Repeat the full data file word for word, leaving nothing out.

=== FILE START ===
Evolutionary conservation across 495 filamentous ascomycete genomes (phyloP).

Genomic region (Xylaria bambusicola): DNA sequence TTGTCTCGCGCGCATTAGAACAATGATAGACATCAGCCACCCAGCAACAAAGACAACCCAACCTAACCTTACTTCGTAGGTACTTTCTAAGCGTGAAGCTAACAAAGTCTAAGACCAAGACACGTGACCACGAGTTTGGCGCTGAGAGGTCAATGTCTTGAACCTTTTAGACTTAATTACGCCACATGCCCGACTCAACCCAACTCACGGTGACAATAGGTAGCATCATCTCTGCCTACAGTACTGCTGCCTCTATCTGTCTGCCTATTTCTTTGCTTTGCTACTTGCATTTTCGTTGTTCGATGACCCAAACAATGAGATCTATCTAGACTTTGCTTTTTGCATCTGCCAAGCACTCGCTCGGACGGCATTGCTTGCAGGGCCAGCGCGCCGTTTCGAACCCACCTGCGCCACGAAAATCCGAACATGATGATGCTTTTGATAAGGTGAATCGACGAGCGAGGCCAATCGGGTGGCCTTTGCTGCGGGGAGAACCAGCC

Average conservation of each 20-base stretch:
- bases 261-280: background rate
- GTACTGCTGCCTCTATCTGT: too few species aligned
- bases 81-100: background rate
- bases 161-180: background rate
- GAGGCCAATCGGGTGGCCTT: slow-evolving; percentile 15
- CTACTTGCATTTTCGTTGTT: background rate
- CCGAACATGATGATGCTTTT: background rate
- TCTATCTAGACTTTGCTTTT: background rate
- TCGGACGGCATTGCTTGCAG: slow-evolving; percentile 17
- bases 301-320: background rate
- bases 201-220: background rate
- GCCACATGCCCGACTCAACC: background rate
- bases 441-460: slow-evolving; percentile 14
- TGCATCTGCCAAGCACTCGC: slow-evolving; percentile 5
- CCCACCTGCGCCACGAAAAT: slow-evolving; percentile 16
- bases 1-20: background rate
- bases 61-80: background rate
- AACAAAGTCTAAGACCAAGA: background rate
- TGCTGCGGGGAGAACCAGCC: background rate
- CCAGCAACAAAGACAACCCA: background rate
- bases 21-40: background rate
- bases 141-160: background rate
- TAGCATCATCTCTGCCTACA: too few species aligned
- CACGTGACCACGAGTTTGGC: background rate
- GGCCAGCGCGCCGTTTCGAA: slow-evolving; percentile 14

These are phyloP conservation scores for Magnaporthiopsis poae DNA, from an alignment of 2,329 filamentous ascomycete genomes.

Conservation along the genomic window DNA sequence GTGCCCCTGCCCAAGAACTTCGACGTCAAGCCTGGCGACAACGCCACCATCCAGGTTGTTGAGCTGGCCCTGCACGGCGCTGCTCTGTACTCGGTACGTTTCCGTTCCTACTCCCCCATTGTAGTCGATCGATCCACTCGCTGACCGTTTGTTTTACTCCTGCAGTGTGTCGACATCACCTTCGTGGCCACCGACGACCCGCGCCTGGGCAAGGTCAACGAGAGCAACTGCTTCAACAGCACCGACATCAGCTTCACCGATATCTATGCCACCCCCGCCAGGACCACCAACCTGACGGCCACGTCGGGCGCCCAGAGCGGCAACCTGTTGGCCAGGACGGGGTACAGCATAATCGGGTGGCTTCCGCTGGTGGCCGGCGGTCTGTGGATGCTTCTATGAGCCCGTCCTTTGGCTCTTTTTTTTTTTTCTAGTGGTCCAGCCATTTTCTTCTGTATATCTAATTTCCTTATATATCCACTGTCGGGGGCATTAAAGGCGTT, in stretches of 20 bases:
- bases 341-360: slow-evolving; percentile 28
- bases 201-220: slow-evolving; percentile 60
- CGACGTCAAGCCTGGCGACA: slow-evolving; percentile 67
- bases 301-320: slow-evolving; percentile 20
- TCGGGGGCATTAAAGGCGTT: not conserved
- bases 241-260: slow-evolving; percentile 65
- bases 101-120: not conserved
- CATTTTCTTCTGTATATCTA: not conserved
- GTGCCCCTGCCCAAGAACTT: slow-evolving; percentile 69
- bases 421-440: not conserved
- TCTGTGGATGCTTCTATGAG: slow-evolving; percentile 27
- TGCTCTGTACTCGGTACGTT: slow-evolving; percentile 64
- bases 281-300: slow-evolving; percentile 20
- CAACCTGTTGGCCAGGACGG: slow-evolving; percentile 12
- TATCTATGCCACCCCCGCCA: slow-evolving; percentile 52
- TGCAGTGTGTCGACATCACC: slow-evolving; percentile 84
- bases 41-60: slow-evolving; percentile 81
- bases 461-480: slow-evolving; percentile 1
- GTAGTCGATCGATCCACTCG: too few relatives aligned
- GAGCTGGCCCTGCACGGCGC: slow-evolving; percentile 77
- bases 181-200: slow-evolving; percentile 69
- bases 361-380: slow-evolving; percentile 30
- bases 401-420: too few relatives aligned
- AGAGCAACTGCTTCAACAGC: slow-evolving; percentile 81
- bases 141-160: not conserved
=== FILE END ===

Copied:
Evolutionary conservation across 495 filamentous ascomycete genomes (phyloP).

Genomic region (Xylaria bambusicola): DNA sequence TTGTCTCGCGCGCATTAGAACAATGATAGACATCAGCCACCCAGCAACAAAGACAACCCAACCTAACCTTACTTCGTAGGTACTTTCTAAGCGTGAAGCTAACAAAGTCTAAGACCAAGACACGTGACCACGAGTTTGGCGCTGAGAGGTCAATGTCTTGAACCTTTTAGACTTAATTACGCCACATGCCCGACTCAACCCAACTCACGGTGACAATAGGTAGCATCATCTCTGCCTACAGTACTGCTGCCTCTATCTGTCTGCCTATTTCTTTGCTTTGCTACTTGCATTTTCGTTGTTCGATGACCCAAACAATGAGATCTATCTAGACTTTGCTTTTTGCATCTGCCAAGCACTCGCTCGGACGGCATTGCTTGCAGGGCCAGCGCGCCGTTTCGAACCCACCTGCGCCACGAAAATCCGAACATGATGATGCTTTTGATAAGGTGAATCGACGAGCGAGGCCAATCGGGTGGCCTTTGCTGCGGGGAGAACCAGCC

Average conservation of each 20-base stretch:
- bases 261-280: background rate
- GTACTGCTGCCTCTATCTGT: too few species aligned
- bases 81-100: background rate
- bases 161-180: background rate
- GAGGCCAATCGGGTGGCCTT: slow-evolving; percentile 15
- CTACTTGCATTTTCGTTGTT: background rate
- CCGAACATGATGATGCTTTT: background rate
- TCTATCTAGACTTTGCTTTT: background rate
- TCGGACGGCATTGCTTGCAG: slow-evolving; percentile 17
- bases 301-320: background rate
- bases 201-220: background rate
- GCCACATGCCCGACTCAACC: background rate
- bases 441-460: slow-evolving; percentile 14
- TGCATCTGCCAAGCACTCGC: slow-evolving; percentile 5
- CCCACCTGCGCCACGAAAAT: slow-evolving; percentile 16
- bases 1-20: background rate
- bases 61-80: background rate
- AACAAAGTCTAAGACCAAGA: background rate
- TGCTGCGGGGAGAACCAGCC: background rate
- CCAGCAACAAAGACAACCCA: background rate
- bases 21-40: background rate
- bases 141-160: background rate
- TAGCATCATCTCTGCCTACA: too few species aligned
- CACGTGACCACGAGTTTGGC: background rate
- GGCCAGCGCGCCGTTTCGAA: slow-evolving; percentile 14

These are phyloP conservation scores for Magnaporthiopsis poae DNA, from an alignment of 2,329 filamentous ascomycete genomes.

Conservation along the genomic window DNA sequence GTGCCCCTGCCCAAGAACTTCGACGTCAAGCCTGGCGACAACGCCACCATCCAGGTTGTTGAGCTGGCCCTGCACGGCGCTGCTCTGTACTCGGTACGTTTCCGTTCCTACTCCCCCATTGTAGTCGATCGATCCACTCGCTGACCGTTTGTTTTACTCCTGCAGTGTGTCGACATCACCTTCGTGGCCACCGACGACCCGCGCCTGGGCAAGGTCAACGAGAGCAACTGCTTCAACAGCACCGACATCAGCTTCACCGATATCTATGCCACCCCCGCCAGGACCACCAACCTGACGGCCACGTCGGGCGCCCAGAGCGGCAACCTGTTGGCCAGGACGGGGTACAGCATAATCGGGTGGCTTCCGCTGGTGGCCGGCGGTCTGTGGATGCTTCTATGAGCCCGTCCTTTGGCTCTTTTTTTTTTTTCTAGTGGTCCAGCCATTTTCTTCTGTATATCTAATTTCCTTATATATCCACTGTCGGGGGCATTAAAGGCGTT, in stretches of 20 bases:
- bases 341-360: slow-evolving; percentile 28
- bases 201-220: slow-evolving; percentile 60
- CGACGTCAAGCCTGGCGACA: slow-evolving; percentile 67
- bases 301-320: slow-evolving; percentile 20
- TCGGGGGCATTAAAGGCGTT: not conserved
- bases 241-260: slow-evolving; percentile 65
- bases 101-120: not conserved
- CATTTTCTTCTGTATATCTA: not conserved
- GTGCCCCTGCCCAAGAACTT: slow-evolving; percentile 69
- bases 421-440: not conserved
- TCTGTGGATGCTTCTATGAG: slow-evolving; percentile 27
- TGCTCTGTACTCGGTACGTT: slow-evolving; percentile 64
- bases 281-300: slow-evolving; percentile 20
- CAACCTGTTGGCCAGGACGG: slow-evolving; percentile 12
- TATCTATGCCACCCCCGCCA: slow-evolving; percentile 52
- TGCAGTGTGTCGACATCACC: slow-evolving; percentile 84
- bases 41-60: slow-evolving; percentile 81
- bases 461-480: slow-evolving; percentile 1
- GTAGTCGATCGATCCACTCG: too few relatives aligned
- GAGCTGGCCCTGCACGGCGC: slow-evolving; percentile 77
- bases 181-200: slow-evolving; percentile 69
- bases 361-380: slow-evolving; percentile 30
- bases 401-420: too few relatives aligned
- AGAGCAACTGCTTCAACAGC: slow-evolving; percentile 81
- bases 141-160: not conserved